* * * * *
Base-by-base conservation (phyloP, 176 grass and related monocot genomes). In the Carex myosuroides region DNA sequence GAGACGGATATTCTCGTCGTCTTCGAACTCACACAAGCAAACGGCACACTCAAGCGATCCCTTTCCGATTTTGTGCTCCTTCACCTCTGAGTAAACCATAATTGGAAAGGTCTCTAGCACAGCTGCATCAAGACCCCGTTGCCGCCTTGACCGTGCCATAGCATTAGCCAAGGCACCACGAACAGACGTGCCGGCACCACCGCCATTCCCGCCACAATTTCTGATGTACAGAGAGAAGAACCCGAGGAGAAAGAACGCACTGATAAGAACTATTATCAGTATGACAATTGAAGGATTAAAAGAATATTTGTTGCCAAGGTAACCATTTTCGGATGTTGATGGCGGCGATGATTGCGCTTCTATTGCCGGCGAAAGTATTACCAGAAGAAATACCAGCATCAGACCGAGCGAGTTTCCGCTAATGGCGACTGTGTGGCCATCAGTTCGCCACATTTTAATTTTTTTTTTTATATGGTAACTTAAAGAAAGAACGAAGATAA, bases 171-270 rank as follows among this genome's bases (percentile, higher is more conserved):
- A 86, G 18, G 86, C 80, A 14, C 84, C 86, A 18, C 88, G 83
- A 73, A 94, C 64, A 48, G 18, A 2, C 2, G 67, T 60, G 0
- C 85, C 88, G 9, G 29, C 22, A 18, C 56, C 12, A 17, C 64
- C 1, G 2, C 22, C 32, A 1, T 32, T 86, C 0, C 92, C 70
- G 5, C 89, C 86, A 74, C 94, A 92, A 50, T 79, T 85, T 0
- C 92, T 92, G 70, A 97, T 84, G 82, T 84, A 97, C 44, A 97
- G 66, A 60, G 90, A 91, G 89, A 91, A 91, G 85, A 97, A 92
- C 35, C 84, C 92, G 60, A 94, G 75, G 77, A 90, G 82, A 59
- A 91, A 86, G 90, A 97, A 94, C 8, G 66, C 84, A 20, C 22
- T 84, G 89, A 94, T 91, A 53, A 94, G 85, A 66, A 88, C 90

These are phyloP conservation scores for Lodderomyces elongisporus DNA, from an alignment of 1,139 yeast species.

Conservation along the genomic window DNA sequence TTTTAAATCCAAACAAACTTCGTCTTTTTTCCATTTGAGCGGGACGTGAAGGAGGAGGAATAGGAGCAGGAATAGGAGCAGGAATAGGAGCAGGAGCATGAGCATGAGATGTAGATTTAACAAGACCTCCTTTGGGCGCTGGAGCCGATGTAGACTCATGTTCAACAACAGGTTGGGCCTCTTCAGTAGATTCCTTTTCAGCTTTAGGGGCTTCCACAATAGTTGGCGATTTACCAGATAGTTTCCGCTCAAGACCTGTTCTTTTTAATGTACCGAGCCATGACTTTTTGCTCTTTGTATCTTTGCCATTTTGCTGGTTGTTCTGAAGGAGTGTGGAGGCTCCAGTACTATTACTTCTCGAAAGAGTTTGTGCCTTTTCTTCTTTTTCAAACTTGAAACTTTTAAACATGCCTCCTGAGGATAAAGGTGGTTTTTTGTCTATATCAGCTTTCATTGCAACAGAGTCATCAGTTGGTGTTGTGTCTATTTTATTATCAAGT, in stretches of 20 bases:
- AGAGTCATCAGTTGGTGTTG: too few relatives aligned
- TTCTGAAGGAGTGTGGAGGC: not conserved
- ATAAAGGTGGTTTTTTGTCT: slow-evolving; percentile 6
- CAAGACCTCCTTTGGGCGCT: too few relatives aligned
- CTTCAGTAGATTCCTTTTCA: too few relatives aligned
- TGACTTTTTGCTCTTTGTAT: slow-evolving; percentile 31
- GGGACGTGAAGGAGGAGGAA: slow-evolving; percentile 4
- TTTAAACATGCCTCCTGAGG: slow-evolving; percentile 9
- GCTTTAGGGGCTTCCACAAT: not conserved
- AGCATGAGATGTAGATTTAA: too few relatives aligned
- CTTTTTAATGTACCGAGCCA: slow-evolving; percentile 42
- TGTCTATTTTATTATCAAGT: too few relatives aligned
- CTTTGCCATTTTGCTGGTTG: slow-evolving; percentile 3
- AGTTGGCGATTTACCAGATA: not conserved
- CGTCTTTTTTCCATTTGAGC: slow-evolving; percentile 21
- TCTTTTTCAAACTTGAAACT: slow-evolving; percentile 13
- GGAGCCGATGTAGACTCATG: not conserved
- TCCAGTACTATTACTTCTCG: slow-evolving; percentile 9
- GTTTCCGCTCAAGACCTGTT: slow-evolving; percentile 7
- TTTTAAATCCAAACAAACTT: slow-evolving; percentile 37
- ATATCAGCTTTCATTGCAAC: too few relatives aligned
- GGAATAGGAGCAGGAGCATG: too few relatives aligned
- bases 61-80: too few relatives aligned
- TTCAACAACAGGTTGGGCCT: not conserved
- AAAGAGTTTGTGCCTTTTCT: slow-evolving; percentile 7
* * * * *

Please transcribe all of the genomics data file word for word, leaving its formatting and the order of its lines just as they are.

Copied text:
Base-by-base conservation (phyloP, 176 grass and related monocot genomes). In the Carex myosuroides region DNA sequence GAGACGGATATTCTCGTCGTCTTCGAACTCACACAAGCAAACGGCACACTCAAGCGATCCCTTTCCGATTTTGTGCTCCTTCACCTCTGAGTAAACCATAATTGGAAAGGTCTCTAGCACAGCTGCATCAAGACCCCGTTGCCGCCTTGACCGTGCCATAGCATTAGCCAAGGCACCACGAACAGACGTGCCGGCACCACCGCCATTCCCGCCACAATTTCTGATGTACAGAGAGAAGAACCCGAGGAGAAAGAACGCACTGATAAGAACTATTATCAGTATGACAATTGAAGGATTAAAAGAATATTTGTTGCCAAGGTAACCATTTTCGGATGTTGATGGCGGCGATGATTGCGCTTCTATTGCCGGCGAAAGTATTACCAGAAGAAATACCAGCATCAGACCGAGCGAGTTTCCGCTAATGGCGACTGTGTGGCCATCAGTTCGCCACATTTTAATTTTTTTTTTTATATGGTAACTTAAAGAAAGAACGAAGATAA, bases 171-270 rank as follows among this genome's bases (percentile, higher is more conserved):
- A 86, G 18, G 86, C 80, A 14, C 84, C 86, A 18, C 88, G 83
- A 73, A 94, C 64, A 48, G 18, A 2, C 2, G 67, T 60, G 0
- C 85, C 88, G 9, G 29, C 22, A 18, C 56, C 12, A 17, C 64
- C 1, G 2, C 22, C 32, A 1, T 32, T 86, C 0, C 92, C 70
- G 5, C 89, C 86, A 74, C 94, A 92, A 50, T 79, T 85, T 0
- C 92, T 92, G 70, A 97, T 84, G 82, T 84, A 97, C 44, A 97
- G 66, A 60, G 90, A 91, G 89, A 91, A 91, G 85, A 97, A 92
- C 35, C 84, C 92, G 60, A 94, G 75, G 77, A 90, G 82, A 59
- A 91, A 86, G 90, A 97, A 94, C 8, G 66, C 84, A 20, C 22
- T 84, G 89, A 94, T 91, A 53, A 94, G 85, A 66, A 88, C 90

These are phyloP conservation scores for Lodderomyces elongisporus DNA, from an alignment of 1,139 yeast species.

Conservation along the genomic window DNA sequence TTTTAAATCCAAACAAACTTCGTCTTTTTTCCATTTGAGCGGGACGTGAAGGAGGAGGAATAGGAGCAGGAATAGGAGCAGGAATAGGAGCAGGAGCATGAGCATGAGATGTAGATTTAACAAGACCTCCTTTGGGCGCTGGAGCCGATGTAGACTCATGTTCAACAACAGGTTGGGCCTCTTCAGTAGATTCCTTTTCAGCTTTAGGGGCTTCCACAATAGTTGGCGATTTACCAGATAGTTTCCGCTCAAGACCTGTTCTTTTTAATGTACCGAGCCATGACTTTTTGCTCTTTGTATCTTTGCCATTTTGCTGGTTGTTCTGAAGGAGTGTGGAGGCTCCAGTACTATTACTTCTCGAAAGAGTTTGTGCCTTTTCTTCTTTTTCAAACTTGAAACTTTTAAACATGCCTCCTGAGGATAAAGGTGGTTTTTTGTCTATATCAGCTTTCATTGCAACAGAGTCATCAGTTGGTGTTGTGTCTATTTTATTATCAAGT, in stretches of 20 bases:
- AGAGTCATCAGTTGGTGTTG: too few relatives aligned
- TTCTGAAGGAGTGTGGAGGC: not conserved
- ATAAAGGTGGTTTTTTGTCT: slow-evolving; percentile 6
- CAAGACCTCCTTTGGGCGCT: too few relatives aligned
- CTTCAGTAGATTCCTTTTCA: too few relatives aligned
- TGACTTTTTGCTCTTTGTAT: slow-evolving; percentile 31
- GGGACGTGAAGGAGGAGGAA: slow-evolving; percentile 4
- TTTAAACATGCCTCCTGAGG: slow-evolving; percentile 9
- GCTTTAGGGGCTTCCACAAT: not conserved
- AGCATGAGATGTAGATTTAA: too few relatives aligned
- CTTTTTAATGTACCGAGCCA: slow-evolving; percentile 42
- TGTCTATTTTATTATCAAGT: too few relatives aligned
- CTTTGCCATTTTGCTGGTTG: slow-evolving; percentile 3
- AGTTGGCGATTTACCAGATA: not conserved
- CGTCTTTTTTCCATTTGAGC: slow-evolving; percentile 21
- TCTTTTTCAAACTTGAAACT: slow-evolving; percentile 13
- GGAGCCGATGTAGACTCATG: not conserved
- TCCAGTACTATTACTTCTCG: slow-evolving; percentile 9
- GTTTCCGCTCAAGACCTGTT: slow-evolving; percentile 7
- TTTTAAATCCAAACAAACTT: slow-evolving; percentile 37
- ATATCAGCTTTCATTGCAAC: too few relatives aligned
- GGAATAGGAGCAGGAGCATG: too few relatives aligned
- bases 61-80: too few relatives aligned
- TTCAACAACAGGTTGGGCCT: not conserved
- AAAGAGTTTGTGCCTTTTCT: slow-evolving; percentile 7